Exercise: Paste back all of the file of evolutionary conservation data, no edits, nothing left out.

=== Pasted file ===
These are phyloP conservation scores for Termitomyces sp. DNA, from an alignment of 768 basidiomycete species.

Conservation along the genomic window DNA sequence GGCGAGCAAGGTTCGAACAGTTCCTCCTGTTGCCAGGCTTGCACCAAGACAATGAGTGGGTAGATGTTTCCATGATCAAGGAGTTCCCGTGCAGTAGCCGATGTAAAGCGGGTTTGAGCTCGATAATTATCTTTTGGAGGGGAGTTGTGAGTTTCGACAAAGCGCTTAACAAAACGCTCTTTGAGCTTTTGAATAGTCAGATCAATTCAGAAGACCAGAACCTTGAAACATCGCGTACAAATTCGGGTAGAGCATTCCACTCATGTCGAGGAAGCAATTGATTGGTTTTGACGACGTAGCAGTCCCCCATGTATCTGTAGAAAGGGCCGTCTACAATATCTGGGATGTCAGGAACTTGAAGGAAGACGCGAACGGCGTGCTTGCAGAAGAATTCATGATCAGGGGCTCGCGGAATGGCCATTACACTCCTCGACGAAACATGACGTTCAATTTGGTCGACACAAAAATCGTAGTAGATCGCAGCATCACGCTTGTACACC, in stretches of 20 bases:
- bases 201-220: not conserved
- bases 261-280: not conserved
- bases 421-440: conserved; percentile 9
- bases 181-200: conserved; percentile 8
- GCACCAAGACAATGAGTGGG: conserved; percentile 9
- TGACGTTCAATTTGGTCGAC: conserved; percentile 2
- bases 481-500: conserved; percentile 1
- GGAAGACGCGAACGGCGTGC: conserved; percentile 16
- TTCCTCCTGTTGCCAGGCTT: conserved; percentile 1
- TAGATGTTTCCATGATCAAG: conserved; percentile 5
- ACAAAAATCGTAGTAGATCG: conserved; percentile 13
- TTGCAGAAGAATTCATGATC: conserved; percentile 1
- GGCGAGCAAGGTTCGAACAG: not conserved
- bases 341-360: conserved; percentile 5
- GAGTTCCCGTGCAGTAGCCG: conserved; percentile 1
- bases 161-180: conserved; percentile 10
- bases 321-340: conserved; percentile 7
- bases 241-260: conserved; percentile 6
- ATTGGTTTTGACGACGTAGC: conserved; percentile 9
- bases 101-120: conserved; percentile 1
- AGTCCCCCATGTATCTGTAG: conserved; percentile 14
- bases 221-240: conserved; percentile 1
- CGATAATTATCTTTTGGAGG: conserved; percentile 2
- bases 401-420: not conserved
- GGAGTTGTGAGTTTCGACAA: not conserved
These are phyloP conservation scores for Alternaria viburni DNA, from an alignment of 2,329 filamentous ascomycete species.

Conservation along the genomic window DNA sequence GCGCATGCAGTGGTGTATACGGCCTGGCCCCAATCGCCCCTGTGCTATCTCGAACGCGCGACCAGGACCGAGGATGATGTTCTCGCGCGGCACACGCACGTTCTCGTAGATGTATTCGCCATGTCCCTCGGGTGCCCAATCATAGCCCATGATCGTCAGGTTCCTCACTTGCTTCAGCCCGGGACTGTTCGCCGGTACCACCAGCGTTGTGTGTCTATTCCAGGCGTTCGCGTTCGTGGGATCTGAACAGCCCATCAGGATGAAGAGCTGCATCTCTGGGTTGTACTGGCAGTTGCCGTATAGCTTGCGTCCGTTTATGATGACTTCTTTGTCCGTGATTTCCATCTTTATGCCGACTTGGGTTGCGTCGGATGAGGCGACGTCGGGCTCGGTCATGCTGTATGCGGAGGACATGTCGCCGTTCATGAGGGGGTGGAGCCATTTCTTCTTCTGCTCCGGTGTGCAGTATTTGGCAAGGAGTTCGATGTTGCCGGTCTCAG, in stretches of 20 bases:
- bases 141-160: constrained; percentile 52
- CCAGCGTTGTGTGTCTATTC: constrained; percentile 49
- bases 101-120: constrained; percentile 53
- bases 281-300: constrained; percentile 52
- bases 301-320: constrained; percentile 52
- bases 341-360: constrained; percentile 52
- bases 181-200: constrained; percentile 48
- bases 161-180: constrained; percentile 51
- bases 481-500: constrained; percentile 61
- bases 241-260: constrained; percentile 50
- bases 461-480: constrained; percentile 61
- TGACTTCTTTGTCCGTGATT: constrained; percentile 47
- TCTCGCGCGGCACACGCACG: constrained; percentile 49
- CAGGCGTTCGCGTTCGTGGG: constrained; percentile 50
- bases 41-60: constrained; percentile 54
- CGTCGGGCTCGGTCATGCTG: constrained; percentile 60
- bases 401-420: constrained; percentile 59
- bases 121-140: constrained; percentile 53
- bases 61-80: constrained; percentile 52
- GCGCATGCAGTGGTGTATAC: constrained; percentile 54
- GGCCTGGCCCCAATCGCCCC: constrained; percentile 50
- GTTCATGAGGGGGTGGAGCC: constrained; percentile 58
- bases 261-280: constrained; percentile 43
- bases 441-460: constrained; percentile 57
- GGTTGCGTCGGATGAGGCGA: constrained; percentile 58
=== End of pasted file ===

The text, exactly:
These are phyloP conservation scores for Termitomyces sp. DNA, from an alignment of 768 basidiomycete species.

Conservation along the genomic window DNA sequence GGCGAGCAAGGTTCGAACAGTTCCTCCTGTTGCCAGGCTTGCACCAAGACAATGAGTGGGTAGATGTTTCCATGATCAAGGAGTTCCCGTGCAGTAGCCGATGTAAAGCGGGTTTGAGCTCGATAATTATCTTTTGGAGGGGAGTTGTGAGTTTCGACAAAGCGCTTAACAAAACGCTCTTTGAGCTTTTGAATAGTCAGATCAATTCAGAAGACCAGAACCTTGAAACATCGCGTACAAATTCGGGTAGAGCATTCCACTCATGTCGAGGAAGCAATTGATTGGTTTTGACGACGTAGCAGTCCCCCATGTATCTGTAGAAAGGGCCGTCTACAATATCTGGGATGTCAGGAACTTGAAGGAAGACGCGAACGGCGTGCTTGCAGAAGAATTCATGATCAGGGGCTCGCGGAATGGCCATTACACTCCTCGACGAAACATGACGTTCAATTTGGTCGACACAAAAATCGTAGTAGATCGCAGCATCACGCTTGTACACC, in stretches of 20 bases:
- bases 201-220: not conserved
- bases 261-280: not conserved
- bases 421-440: conserved; percentile 9
- bases 181-200: conserved; percentile 8
- GCACCAAGACAATGAGTGGG: conserved; percentile 9
- TGACGTTCAATTTGGTCGAC: conserved; percentile 2
- bases 481-500: conserved; percentile 1
- GGAAGACGCGAACGGCGTGC: conserved; percentile 16
- TTCCTCCTGTTGCCAGGCTT: conserved; percentile 1
- TAGATGTTTCCATGATCAAG: conserved; percentile 5
- ACAAAAATCGTAGTAGATCG: conserved; percentile 13
- TTGCAGAAGAATTCATGATC: conserved; percentile 1
- GGCGAGCAAGGTTCGAACAG: not conserved
- bases 341-360: conserved; percentile 5
- GAGTTCCCGTGCAGTAGCCG: conserved; percentile 1
- bases 161-180: conserved; percentile 10
- bases 321-340: conserved; percentile 7
- bases 241-260: conserved; percentile 6
- ATTGGTTTTGACGACGTAGC: conserved; percentile 9
- bases 101-120: conserved; percentile 1
- AGTCCCCCATGTATCTGTAG: conserved; percentile 14
- bases 221-240: conserved; percentile 1
- CGATAATTATCTTTTGGAGG: conserved; percentile 2
- bases 401-420: not conserved
- GGAGTTGTGAGTTTCGACAA: not conserved
These are phyloP conservation scores for Alternaria viburni DNA, from an alignment of 2,329 filamentous ascomycete species.

Conservation along the genomic window DNA sequence GCGCATGCAGTGGTGTATACGGCCTGGCCCCAATCGCCCCTGTGCTATCTCGAACGCGCGACCAGGACCGAGGATGATGTTCTCGCGCGGCACACGCACGTTCTCGTAGATGTATTCGCCATGTCCCTCGGGTGCCCAATCATAGCCCATGATCGTCAGGTTCCTCACTTGCTTCAGCCCGGGACTGTTCGCCGGTACCACCAGCGTTGTGTGTCTATTCCAGGCGTTCGCGTTCGTGGGATCTGAACAGCCCATCAGGATGAAGAGCTGCATCTCTGGGTTGTACTGGCAGTTGCCGTATAGCTTGCGTCCGTTTATGATGACTTCTTTGTCCGTGATTTCCATCTTTATGCCGACTTGGGTTGCGTCGGATGAGGCGACGTCGGGCTCGGTCATGCTGTATGCGGAGGACATGTCGCCGTTCATGAGGGGGTGGAGCCATTTCTTCTTCTGCTCCGGTGTGCAGTATTTGGCAAGGAGTTCGATGTTGCCGGTCTCAG, in stretches of 20 bases:
- bases 141-160: constrained; percentile 52
- CCAGCGTTGTGTGTCTATTC: constrained; percentile 49
- bases 101-120: constrained; percentile 53
- bases 281-300: constrained; percentile 52
- bases 301-320: constrained; percentile 52
- bases 341-360: constrained; percentile 52
- bases 181-200: constrained; percentile 48
- bases 161-180: constrained; percentile 51
- bases 481-500: constrained; percentile 61
- bases 241-260: constrained; percentile 50
- bases 461-480: constrained; percentile 61
- TGACTTCTTTGTCCGTGATT: constrained; percentile 47
- TCTCGCGCGGCACACGCACG: constrained; percentile 49
- CAGGCGTTCGCGTTCGTGGG: constrained; percentile 50
- bases 41-60: constrained; percentile 54
- CGTCGGGCTCGGTCATGCTG: constrained; percentile 60
- bases 401-420: constrained; percentile 59
- bases 121-140: constrained; percentile 53
- bases 61-80: constrained; percentile 52
- GCGCATGCAGTGGTGTATAC: constrained; percentile 54
- GGCCTGGCCCCAATCGCCCC: constrained; percentile 50
- GTTCATGAGGGGGTGGAGCC: constrained; percentile 58
- bases 261-280: constrained; percentile 43
- bases 441-460: constrained; percentile 57
- GGTTGCGTCGGATGAGGCGA: constrained; percentile 58